According to reports, Jade Cargo International has made less than 20% of its operating revenue targets and is facing difficulties with refinancing. Lufthansa Group CEO in Oct-2011 added the freight market in China was becoming increasingly difficult and that the company would review its investment in Jade.

Jade Cargo was founded in Oct-2004 with flight operations commencing in Aug-2006. The Shenzhen-based airline, which currently has around 390 employees, is a JV between Lufthansa Cargo (25%), Air China subsidiary Shenzhen Airlines (51%) and DEG (24%). Lufthansa Cargo's VP margin management Frank Naeve took over as CEO of Jade Cargo in Apr-2011. Jade's future has been in question since Air China acquired Shenzhen Airlines in Mar-2010 as Air China has a fast-growing cargo JV with Cathay Pacific, Air China Cargo, with reports that Air China has also been considering selling its 51% share in the struggling carrier. The carrier's route network, prior to the suspension, comprised of services to Amsterdam, Chengdu, Dubai, Frankfurt, Kaunus, Milan Malpensa, Mumbai, Seoul Incheon, Shanghai Pudong, Shenyang, Shenzhen and Yantai.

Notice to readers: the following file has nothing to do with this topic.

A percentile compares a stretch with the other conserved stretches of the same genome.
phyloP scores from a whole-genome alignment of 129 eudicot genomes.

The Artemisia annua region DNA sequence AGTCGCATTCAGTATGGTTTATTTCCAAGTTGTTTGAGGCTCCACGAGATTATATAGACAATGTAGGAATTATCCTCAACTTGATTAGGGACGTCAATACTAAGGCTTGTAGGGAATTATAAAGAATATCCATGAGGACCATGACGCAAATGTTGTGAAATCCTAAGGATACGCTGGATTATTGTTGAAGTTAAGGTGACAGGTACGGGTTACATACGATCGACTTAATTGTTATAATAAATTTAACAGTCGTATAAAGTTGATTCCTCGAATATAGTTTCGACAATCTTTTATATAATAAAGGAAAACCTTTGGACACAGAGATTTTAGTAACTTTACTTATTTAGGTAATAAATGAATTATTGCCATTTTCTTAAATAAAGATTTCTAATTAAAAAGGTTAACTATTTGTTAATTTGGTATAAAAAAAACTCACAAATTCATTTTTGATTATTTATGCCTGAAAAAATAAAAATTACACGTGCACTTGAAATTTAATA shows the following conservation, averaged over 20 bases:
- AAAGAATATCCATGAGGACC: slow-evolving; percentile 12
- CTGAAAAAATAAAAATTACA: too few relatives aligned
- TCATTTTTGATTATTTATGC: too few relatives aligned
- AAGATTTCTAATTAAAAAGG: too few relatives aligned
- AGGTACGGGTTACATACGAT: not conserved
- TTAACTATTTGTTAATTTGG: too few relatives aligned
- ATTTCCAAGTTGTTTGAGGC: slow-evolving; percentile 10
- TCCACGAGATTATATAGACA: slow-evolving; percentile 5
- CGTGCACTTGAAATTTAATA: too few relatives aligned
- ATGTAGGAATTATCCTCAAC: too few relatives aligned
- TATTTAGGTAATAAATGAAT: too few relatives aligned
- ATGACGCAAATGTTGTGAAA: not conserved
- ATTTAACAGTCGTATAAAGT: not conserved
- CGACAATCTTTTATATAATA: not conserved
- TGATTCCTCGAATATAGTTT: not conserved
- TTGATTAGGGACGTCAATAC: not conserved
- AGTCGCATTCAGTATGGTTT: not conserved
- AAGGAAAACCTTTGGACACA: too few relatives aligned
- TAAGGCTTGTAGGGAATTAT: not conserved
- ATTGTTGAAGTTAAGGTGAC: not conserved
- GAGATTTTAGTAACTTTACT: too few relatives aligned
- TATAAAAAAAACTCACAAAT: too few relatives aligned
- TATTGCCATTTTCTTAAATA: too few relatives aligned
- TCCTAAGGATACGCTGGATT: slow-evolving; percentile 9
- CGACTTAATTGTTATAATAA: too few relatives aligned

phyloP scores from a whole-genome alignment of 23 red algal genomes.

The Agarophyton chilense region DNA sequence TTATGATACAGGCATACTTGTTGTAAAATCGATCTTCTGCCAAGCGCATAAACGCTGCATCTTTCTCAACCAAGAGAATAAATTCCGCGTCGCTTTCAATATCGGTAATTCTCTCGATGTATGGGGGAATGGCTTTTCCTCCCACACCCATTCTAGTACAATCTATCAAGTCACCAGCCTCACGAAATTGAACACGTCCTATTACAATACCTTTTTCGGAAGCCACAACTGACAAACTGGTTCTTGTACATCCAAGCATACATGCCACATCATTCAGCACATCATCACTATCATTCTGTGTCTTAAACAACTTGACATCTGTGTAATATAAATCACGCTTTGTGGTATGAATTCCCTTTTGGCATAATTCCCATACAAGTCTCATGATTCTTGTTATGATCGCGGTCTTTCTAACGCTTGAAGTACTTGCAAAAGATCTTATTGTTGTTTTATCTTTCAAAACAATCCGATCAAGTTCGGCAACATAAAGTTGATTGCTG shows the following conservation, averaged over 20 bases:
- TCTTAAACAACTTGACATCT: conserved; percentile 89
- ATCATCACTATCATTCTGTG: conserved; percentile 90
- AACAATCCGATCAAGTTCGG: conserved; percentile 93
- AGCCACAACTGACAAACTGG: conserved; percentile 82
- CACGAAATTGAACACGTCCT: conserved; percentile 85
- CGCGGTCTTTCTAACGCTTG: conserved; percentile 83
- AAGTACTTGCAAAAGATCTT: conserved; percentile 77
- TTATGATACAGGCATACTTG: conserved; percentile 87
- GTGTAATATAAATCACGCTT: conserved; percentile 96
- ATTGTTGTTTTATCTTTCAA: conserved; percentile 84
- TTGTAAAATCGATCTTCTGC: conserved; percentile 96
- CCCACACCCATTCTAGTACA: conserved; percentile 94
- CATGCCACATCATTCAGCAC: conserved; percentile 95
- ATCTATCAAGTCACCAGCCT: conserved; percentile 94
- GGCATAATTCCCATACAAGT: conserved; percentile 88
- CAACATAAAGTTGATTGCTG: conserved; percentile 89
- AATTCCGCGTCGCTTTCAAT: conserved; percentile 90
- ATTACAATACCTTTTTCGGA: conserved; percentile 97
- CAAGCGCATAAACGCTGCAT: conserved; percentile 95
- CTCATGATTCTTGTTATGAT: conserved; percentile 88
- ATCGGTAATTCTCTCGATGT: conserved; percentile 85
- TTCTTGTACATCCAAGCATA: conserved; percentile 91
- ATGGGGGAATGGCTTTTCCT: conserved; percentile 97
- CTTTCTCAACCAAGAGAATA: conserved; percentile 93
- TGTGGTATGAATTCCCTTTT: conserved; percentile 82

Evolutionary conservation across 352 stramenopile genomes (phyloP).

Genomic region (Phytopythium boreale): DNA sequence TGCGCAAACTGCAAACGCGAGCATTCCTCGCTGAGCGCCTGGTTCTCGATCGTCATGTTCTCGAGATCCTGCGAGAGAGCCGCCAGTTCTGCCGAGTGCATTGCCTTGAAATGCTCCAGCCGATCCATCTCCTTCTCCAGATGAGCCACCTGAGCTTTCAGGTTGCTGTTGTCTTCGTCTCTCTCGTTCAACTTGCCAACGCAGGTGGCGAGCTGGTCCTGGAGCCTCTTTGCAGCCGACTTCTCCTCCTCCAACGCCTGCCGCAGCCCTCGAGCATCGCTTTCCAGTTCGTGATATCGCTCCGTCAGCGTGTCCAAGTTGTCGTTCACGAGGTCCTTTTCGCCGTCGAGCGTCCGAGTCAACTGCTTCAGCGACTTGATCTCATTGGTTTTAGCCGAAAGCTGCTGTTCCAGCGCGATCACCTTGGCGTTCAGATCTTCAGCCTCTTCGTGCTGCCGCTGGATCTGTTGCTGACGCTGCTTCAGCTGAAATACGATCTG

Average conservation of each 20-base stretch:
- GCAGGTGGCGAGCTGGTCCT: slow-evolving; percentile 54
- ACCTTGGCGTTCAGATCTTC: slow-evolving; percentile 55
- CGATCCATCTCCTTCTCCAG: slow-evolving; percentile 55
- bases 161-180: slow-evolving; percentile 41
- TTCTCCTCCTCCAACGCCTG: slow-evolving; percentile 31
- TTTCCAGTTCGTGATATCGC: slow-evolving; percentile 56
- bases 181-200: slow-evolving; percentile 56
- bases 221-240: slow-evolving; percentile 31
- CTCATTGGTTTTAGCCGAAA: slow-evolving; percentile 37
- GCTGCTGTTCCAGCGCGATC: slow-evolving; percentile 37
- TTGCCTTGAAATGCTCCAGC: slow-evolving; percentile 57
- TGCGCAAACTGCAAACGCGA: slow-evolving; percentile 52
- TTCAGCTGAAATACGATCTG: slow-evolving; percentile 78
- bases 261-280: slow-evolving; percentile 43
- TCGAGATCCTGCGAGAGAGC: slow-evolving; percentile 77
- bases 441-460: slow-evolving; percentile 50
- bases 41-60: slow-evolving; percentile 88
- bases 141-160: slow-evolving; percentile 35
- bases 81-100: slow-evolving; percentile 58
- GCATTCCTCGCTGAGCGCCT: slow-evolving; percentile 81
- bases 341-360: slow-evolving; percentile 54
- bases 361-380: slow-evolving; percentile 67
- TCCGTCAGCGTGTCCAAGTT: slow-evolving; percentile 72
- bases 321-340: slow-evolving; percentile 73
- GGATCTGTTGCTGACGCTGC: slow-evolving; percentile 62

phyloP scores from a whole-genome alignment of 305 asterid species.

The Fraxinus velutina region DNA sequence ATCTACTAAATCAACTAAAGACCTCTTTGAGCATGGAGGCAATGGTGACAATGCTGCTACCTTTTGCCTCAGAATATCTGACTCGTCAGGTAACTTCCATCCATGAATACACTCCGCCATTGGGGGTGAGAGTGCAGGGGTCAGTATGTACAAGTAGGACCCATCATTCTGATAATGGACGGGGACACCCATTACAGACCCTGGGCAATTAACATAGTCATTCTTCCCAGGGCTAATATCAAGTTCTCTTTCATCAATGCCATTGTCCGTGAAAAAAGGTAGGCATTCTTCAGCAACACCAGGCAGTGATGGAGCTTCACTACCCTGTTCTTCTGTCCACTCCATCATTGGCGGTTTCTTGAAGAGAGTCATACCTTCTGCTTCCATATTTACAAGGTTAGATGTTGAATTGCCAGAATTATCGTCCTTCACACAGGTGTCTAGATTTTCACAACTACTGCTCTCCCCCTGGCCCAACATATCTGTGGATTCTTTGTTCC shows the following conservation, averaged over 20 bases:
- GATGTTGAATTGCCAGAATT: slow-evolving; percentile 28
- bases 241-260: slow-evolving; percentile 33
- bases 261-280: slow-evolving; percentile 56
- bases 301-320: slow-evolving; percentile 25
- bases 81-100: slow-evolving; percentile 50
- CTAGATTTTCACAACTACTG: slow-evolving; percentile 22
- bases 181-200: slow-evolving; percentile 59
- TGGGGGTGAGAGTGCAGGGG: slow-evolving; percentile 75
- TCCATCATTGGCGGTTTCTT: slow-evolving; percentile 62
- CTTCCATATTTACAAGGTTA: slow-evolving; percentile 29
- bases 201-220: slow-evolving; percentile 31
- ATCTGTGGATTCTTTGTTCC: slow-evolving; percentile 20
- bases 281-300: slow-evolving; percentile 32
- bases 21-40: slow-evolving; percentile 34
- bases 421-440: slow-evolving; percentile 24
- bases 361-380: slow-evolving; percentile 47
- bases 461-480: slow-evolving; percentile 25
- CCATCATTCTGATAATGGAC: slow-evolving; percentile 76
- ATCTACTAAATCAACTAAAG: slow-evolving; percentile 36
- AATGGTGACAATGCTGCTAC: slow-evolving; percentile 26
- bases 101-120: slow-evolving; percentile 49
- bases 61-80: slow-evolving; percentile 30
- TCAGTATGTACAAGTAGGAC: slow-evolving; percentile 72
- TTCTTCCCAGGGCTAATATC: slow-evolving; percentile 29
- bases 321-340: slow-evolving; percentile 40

The situation facing Jade Cargo reflects a challenged operating environment for the world's cargo operators, affecting traffic demand, yields, revenues and profitability.

Cargo rates declining in ‘unsupportive economic climate’

As noted by IATA in Dec-2011, declining business confidence is continuing to place pressure on cargo yields on a global basis.

Cargo rates have continued their decline in an “unsupportive economic climate” according to IATA, with cargo rates now declining since 2010. Global rates have fallen almost 8% and South East Asia-Europe sectors have seen a 24% slump. 

Air freight yields (USD per kilo)

Unsurprisingly, cargo profitability has also been impacted after beginning to decline in 2H2010, although profits “so far have not been too bad” despite the worsening business environment for air cargo in 4Q2011, IATA said. While around 50% of airlines are meeting and exceeding their cost of capital, the results are passenger and seasonality driven, as heads of cargo indicate a much less confident outlook, IATA said. Downward pressure on cargo revenue growth rates has also persisted. 

Global airline industry cargo revenues: 2000 to 2012F

Revenue expectations also remain weak with the outlook for yields also pessimistic, based on an IATA survey of heads of cargo.

IATA survey of heads of cargo on revenue growth expectations

Air freight volumes continue to shrink